Papal apology will await his visit to Turtle Island next year: AFN delegate
(ANNews) – First Nations, Inuit and MÃ©tis delegates who will travel to the Vatican next week and meet Pope Francis on December 20 will not receive an apology for the role of the Catholic Church in the operation of residential schools , reports APTN News.
But the Manitoba delegate to the Assembly of First Nations (AFN) says it’s because the Pope will apologize when he comes to Canada, which could happen as early as fall 2022, which could coincide with the second annual Truth and Reconciliation Day on September 21. 30.
“It would be a terrible waste of time if the Pope made a commitment, as he has, to come to Canada and not apologize when he is here,” the former national chief told APTN. from the AFN, Phil Fontaine.
“I think it makes sense to have him, to have an apology, when he’s here, during his trip to Canada.”
On October 27, the Canadian Conference of Catholic Bishops (CCCB) declared that the Pope had accepted his invitation to “visit Canada on a pilgrimage of healing and reconciliation.”
AFN said the CCCB will pay for the costs of his trip to the Vatican, but the cost has not yet been revealed.
Last week, the AFN revealed 14 community leaders from across Turtle Island who will be traveling to the Vatican in two weeks to meet with Pope Francis.
The delegation is led by Norman Yakeleya of the Dene Nation, who is the AFN’s regional chief for the Northwest Territories, and includes survivors of residential institutions of assimilation and genocide, as well as two youth delegates.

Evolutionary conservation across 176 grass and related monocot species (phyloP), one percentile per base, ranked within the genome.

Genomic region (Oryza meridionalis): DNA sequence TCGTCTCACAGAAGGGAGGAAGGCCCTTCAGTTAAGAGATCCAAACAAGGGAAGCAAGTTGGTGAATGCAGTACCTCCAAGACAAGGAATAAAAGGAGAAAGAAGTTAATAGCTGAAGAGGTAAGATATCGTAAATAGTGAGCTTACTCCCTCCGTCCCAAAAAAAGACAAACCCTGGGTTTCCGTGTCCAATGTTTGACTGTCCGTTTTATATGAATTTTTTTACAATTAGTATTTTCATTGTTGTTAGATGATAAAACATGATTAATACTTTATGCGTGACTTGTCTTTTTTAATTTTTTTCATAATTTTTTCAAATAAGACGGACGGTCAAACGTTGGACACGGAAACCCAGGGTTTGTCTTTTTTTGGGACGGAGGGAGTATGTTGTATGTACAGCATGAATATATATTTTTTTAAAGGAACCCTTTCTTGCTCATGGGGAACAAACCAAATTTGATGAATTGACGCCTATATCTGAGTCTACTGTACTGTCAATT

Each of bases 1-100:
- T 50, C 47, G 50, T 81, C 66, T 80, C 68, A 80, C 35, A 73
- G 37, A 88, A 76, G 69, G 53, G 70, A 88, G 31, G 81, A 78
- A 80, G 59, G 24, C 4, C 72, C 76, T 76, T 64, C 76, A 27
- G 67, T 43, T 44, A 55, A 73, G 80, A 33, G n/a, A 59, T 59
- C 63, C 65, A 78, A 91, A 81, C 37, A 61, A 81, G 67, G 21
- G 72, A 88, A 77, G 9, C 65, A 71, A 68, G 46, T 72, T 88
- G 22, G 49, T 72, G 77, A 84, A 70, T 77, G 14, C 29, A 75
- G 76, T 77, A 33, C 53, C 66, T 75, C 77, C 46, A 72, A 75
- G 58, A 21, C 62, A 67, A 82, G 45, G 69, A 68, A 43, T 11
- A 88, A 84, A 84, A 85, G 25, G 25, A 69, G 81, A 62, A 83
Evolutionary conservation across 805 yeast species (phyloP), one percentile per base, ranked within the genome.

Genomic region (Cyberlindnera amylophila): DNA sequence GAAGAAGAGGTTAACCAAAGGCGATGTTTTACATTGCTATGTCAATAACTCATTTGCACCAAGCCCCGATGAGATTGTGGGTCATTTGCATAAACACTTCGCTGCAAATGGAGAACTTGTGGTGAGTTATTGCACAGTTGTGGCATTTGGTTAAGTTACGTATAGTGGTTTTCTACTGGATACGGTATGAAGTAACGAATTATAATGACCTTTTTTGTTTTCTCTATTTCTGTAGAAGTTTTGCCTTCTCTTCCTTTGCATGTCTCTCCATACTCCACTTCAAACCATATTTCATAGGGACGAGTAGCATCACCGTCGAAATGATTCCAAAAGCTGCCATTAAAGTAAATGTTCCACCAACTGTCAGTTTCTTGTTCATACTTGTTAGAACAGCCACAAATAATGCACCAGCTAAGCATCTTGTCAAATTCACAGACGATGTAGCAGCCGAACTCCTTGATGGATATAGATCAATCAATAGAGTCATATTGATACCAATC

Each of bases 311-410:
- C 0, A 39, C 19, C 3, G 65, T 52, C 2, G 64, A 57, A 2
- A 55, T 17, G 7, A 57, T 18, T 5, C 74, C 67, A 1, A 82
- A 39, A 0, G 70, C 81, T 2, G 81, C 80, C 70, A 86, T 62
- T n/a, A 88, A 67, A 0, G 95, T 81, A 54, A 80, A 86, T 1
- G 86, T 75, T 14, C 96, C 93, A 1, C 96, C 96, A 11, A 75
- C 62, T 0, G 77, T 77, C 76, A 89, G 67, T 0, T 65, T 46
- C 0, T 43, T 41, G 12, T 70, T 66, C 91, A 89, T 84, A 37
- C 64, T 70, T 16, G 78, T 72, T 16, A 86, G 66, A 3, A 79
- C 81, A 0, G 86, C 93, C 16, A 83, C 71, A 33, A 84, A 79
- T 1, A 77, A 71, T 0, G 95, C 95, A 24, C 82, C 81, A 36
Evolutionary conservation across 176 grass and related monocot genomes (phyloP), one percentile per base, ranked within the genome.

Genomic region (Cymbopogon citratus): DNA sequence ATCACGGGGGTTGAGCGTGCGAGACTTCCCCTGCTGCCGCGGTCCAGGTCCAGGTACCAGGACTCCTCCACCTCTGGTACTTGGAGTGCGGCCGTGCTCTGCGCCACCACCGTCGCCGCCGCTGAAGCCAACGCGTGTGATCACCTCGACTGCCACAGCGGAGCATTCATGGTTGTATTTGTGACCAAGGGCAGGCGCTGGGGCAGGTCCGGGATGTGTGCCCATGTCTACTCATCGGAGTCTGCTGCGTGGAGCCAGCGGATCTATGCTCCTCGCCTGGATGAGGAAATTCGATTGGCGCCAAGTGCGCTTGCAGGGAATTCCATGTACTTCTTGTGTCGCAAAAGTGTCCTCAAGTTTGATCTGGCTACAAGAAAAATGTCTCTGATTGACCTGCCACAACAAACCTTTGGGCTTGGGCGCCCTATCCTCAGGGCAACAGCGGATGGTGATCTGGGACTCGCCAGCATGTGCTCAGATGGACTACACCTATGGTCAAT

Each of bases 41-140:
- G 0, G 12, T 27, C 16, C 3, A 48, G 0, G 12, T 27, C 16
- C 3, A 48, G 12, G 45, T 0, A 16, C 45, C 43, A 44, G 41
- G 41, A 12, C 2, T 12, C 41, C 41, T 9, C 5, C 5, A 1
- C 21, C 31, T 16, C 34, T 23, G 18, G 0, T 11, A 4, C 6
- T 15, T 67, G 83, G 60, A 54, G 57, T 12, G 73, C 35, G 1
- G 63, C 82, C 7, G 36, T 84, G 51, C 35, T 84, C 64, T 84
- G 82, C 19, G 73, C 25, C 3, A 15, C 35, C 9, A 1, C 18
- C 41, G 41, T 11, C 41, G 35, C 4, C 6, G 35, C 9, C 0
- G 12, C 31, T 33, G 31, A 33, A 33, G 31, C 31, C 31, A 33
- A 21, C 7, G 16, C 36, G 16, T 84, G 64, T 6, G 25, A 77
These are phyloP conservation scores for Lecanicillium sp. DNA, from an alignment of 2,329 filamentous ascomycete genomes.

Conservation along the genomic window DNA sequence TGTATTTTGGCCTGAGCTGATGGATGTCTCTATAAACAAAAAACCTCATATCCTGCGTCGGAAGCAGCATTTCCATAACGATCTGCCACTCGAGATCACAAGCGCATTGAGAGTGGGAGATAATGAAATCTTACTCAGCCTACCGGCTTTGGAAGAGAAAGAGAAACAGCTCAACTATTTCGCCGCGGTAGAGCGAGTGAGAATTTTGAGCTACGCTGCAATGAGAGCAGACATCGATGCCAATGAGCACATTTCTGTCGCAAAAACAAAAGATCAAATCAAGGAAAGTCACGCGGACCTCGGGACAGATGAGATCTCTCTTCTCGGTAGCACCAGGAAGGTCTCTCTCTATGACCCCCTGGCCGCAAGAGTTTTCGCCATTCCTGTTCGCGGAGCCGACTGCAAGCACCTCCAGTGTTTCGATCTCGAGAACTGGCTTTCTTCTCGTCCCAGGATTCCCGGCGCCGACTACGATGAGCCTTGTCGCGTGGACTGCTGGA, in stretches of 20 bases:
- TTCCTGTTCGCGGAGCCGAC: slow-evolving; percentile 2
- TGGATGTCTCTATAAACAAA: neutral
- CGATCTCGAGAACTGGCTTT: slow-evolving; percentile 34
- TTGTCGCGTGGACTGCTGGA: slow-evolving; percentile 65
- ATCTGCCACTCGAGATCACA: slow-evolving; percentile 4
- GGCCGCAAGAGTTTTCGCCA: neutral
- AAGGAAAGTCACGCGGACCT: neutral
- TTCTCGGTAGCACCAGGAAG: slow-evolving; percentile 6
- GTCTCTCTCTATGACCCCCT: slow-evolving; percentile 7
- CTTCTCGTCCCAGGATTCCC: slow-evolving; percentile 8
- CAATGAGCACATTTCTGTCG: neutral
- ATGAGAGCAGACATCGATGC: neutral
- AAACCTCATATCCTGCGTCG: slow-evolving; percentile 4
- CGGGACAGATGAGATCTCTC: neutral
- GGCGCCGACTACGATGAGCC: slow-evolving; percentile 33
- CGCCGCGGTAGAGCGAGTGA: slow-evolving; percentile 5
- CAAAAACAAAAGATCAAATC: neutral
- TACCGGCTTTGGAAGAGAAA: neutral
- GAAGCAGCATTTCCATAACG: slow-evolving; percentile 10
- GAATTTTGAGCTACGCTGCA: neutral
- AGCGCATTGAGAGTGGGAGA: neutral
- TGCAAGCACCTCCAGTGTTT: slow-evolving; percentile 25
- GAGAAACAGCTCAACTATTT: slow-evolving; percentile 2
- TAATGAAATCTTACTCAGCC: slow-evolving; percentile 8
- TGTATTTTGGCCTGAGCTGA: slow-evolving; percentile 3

Alberta is represented by Dr. Wilton Littlechild of the Ermineskin Cree Nation, who served as the Grand Chief of the Treaty Six First Nations Confederacy, was Commissioner of the Truth and Reconciliation Commission and, from 1988 to 1993 , was a Progressive Conservative Member of Parliament for Wetaskiwin.
Littlechild told CBC he would use the meeting with the Pope to stress the importance of a formal apology.
âAll I want to hear are three words, ‘I’m sorry’, and then I can begin my own healing journey,â he said.
The head of the delegation, Yakeleya, said in a press release that this trip to the Vatican helps answer the CVR’s call to action No.58, which calls on “the Pope to apologize to the survivors [emphasis in original], their families and their communities for the role of the Roman Catholic Church in the spiritual, cultural, emotional, physical and sexual abuse of First Nations, Inuit and MÃ©tis children in Catholic residential schools.
“[W]While His Holiness’s apology is so important, it’s also important to think about what happens in a post-apology world, âYakeleya said. âThis is part of the reason why we are honored to have two young delegates. This gathering is an opportunity to shape the future of our children and their children.